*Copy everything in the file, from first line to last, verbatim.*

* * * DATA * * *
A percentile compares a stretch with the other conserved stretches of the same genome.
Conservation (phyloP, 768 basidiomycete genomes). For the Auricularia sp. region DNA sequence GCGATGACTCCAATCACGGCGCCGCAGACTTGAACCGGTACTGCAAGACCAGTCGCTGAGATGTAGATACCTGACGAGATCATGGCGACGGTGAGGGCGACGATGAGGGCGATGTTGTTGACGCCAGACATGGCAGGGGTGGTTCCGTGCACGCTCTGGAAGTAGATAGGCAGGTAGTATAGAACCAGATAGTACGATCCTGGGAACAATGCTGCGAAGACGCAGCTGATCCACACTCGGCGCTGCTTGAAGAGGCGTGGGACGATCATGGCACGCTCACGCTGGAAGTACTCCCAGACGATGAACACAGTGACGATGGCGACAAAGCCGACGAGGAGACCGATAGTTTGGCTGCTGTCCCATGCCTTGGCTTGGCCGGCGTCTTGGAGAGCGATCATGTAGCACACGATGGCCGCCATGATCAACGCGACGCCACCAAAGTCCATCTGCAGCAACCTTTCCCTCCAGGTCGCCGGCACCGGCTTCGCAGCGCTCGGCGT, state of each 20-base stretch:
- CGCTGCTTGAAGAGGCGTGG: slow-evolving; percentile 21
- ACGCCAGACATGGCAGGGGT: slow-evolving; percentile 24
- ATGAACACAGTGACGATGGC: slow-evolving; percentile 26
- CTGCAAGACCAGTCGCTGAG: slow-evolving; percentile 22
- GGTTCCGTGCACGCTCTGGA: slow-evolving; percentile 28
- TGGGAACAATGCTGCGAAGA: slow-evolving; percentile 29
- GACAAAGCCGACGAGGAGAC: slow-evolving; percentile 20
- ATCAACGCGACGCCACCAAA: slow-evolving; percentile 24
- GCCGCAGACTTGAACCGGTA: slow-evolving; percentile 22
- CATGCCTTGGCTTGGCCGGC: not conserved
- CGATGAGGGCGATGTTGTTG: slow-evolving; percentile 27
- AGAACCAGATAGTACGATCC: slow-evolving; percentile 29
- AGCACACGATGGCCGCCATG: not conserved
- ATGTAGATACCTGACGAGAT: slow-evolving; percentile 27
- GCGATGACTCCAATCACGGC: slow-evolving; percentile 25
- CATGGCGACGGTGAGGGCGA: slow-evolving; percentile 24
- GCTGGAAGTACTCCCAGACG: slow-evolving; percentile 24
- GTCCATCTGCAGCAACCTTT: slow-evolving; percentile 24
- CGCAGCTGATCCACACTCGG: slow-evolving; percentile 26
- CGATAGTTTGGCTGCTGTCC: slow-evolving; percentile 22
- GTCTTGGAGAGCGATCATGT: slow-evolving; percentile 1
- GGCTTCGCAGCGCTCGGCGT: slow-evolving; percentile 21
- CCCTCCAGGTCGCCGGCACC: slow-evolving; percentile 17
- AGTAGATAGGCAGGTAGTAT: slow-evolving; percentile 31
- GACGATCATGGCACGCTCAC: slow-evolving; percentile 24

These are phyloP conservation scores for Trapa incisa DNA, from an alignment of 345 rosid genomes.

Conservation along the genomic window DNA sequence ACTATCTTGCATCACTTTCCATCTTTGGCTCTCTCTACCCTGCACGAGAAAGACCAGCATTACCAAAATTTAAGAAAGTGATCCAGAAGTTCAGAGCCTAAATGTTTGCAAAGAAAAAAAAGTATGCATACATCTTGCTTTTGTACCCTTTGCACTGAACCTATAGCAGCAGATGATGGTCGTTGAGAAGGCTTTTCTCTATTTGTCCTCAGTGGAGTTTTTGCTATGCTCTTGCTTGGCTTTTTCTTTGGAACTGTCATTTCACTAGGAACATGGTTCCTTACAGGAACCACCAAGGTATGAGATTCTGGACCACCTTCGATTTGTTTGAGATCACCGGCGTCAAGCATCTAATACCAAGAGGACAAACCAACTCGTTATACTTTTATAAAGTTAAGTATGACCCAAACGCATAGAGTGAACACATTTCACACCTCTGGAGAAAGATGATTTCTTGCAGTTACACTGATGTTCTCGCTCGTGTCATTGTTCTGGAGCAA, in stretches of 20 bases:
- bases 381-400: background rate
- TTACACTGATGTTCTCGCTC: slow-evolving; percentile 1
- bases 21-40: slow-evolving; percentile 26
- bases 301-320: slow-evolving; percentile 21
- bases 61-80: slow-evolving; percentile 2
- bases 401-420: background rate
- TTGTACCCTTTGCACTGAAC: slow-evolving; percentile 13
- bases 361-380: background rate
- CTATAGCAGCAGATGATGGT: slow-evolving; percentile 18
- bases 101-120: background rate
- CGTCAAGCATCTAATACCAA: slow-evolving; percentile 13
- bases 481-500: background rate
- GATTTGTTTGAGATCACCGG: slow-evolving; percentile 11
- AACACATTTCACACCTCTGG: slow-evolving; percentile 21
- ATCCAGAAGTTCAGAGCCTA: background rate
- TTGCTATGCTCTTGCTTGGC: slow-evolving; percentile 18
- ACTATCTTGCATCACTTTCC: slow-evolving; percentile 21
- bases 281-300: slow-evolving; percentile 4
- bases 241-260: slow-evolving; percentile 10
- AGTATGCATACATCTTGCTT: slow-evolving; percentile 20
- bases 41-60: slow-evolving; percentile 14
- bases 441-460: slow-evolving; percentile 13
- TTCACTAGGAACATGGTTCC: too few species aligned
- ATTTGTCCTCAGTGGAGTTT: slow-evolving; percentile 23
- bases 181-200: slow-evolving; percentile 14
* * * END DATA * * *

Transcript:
A percentile compares a stretch with the other conserved stretches of the same genome.
Conservation (phyloP, 768 basidiomycete genomes). For the Auricularia sp. region DNA sequence GCGATGACTCCAATCACGGCGCCGCAGACTTGAACCGGTACTGCAAGACCAGTCGCTGAGATGTAGATACCTGACGAGATCATGGCGACGGTGAGGGCGACGATGAGGGCGATGTTGTTGACGCCAGACATGGCAGGGGTGGTTCCGTGCACGCTCTGGAAGTAGATAGGCAGGTAGTATAGAACCAGATAGTACGATCCTGGGAACAATGCTGCGAAGACGCAGCTGATCCACACTCGGCGCTGCTTGAAGAGGCGTGGGACGATCATGGCACGCTCACGCTGGAAGTACTCCCAGACGATGAACACAGTGACGATGGCGACAAAGCCGACGAGGAGACCGATAGTTTGGCTGCTGTCCCATGCCTTGGCTTGGCCGGCGTCTTGGAGAGCGATCATGTAGCACACGATGGCCGCCATGATCAACGCGACGCCACCAAAGTCCATCTGCAGCAACCTTTCCCTCCAGGTCGCCGGCACCGGCTTCGCAGCGCTCGGCGT, state of each 20-base stretch:
- CGCTGCTTGAAGAGGCGTGG: slow-evolving; percentile 21
- ACGCCAGACATGGCAGGGGT: slow-evolving; percentile 24
- ATGAACACAGTGACGATGGC: slow-evolving; percentile 26
- CTGCAAGACCAGTCGCTGAG: slow-evolving; percentile 22
- GGTTCCGTGCACGCTCTGGA: slow-evolving; percentile 28
- TGGGAACAATGCTGCGAAGA: slow-evolving; percentile 29
- GACAAAGCCGACGAGGAGAC: slow-evolving; percentile 20
- ATCAACGCGACGCCACCAAA: slow-evolving; percentile 24
- GCCGCAGACTTGAACCGGTA: slow-evolving; percentile 22
- CATGCCTTGGCTTGGCCGGC: not conserved
- CGATGAGGGCGATGTTGTTG: slow-evolving; percentile 27
- AGAACCAGATAGTACGATCC: slow-evolving; percentile 29
- AGCACACGATGGCCGCCATG: not conserved
- ATGTAGATACCTGACGAGAT: slow-evolving; percentile 27
- GCGATGACTCCAATCACGGC: slow-evolving; percentile 25
- CATGGCGACGGTGAGGGCGA: slow-evolving; percentile 24
- GCTGGAAGTACTCCCAGACG: slow-evolving; percentile 24
- GTCCATCTGCAGCAACCTTT: slow-evolving; percentile 24
- CGCAGCTGATCCACACTCGG: slow-evolving; percentile 26
- CGATAGTTTGGCTGCTGTCC: slow-evolving; percentile 22
- GTCTTGGAGAGCGATCATGT: slow-evolving; percentile 1
- GGCTTCGCAGCGCTCGGCGT: slow-evolving; percentile 21
- CCCTCCAGGTCGCCGGCACC: slow-evolving; percentile 17
- AGTAGATAGGCAGGTAGTAT: slow-evolving; percentile 31
- GACGATCATGGCACGCTCAC: slow-evolving; percentile 24

These are phyloP conservation scores for Trapa incisa DNA, from an alignment of 345 rosid genomes.

Conservation along the genomic window DNA sequence ACTATCTTGCATCACTTTCCATCTTTGGCTCTCTCTACCCTGCACGAGAAAGACCAGCATTACCAAAATTTAAGAAAGTGATCCAGAAGTTCAGAGCCTAAATGTTTGCAAAGAAAAAAAAGTATGCATACATCTTGCTTTTGTACCCTTTGCACTGAACCTATAGCAGCAGATGATGGTCGTTGAGAAGGCTTTTCTCTATTTGTCCTCAGTGGAGTTTTTGCTATGCTCTTGCTTGGCTTTTTCTTTGGAACTGTCATTTCACTAGGAACATGGTTCCTTACAGGAACCACCAAGGTATGAGATTCTGGACCACCTTCGATTTGTTTGAGATCACCGGCGTCAAGCATCTAATACCAAGAGGACAAACCAACTCGTTATACTTTTATAAAGTTAAGTATGACCCAAACGCATAGAGTGAACACATTTCACACCTCTGGAGAAAGATGATTTCTTGCAGTTACACTGATGTTCTCGCTCGTGTCATTGTTCTGGAGCAA, in stretches of 20 bases:
- bases 381-400: background rate
- TTACACTGATGTTCTCGCTC: slow-evolving; percentile 1
- bases 21-40: slow-evolving; percentile 26
- bases 301-320: slow-evolving; percentile 21
- bases 61-80: slow-evolving; percentile 2
- bases 401-420: background rate
- TTGTACCCTTTGCACTGAAC: slow-evolving; percentile 13
- bases 361-380: background rate
- CTATAGCAGCAGATGATGGT: slow-evolving; percentile 18
- bases 101-120: background rate
- CGTCAAGCATCTAATACCAA: slow-evolving; percentile 13
- bases 481-500: background rate
- GATTTGTTTGAGATCACCGG: slow-evolving; percentile 11
- AACACATTTCACACCTCTGG: slow-evolving; percentile 21
- ATCCAGAAGTTCAGAGCCTA: background rate
- TTGCTATGCTCTTGCTTGGC: slow-evolving; percentile 18
- ACTATCTTGCATCACTTTCC: slow-evolving; percentile 21
- bases 281-300: slow-evolving; percentile 4
- bases 241-260: slow-evolving; percentile 10
- AGTATGCATACATCTTGCTT: slow-evolving; percentile 20
- bases 41-60: slow-evolving; percentile 14
- bases 441-460: slow-evolving; percentile 13
- TTCACTAGGAACATGGTTCC: too few species aligned
- ATTTGTCCTCAGTGGAGTTT: slow-evolving; percentile 23
- bases 181-200: slow-evolving; percentile 14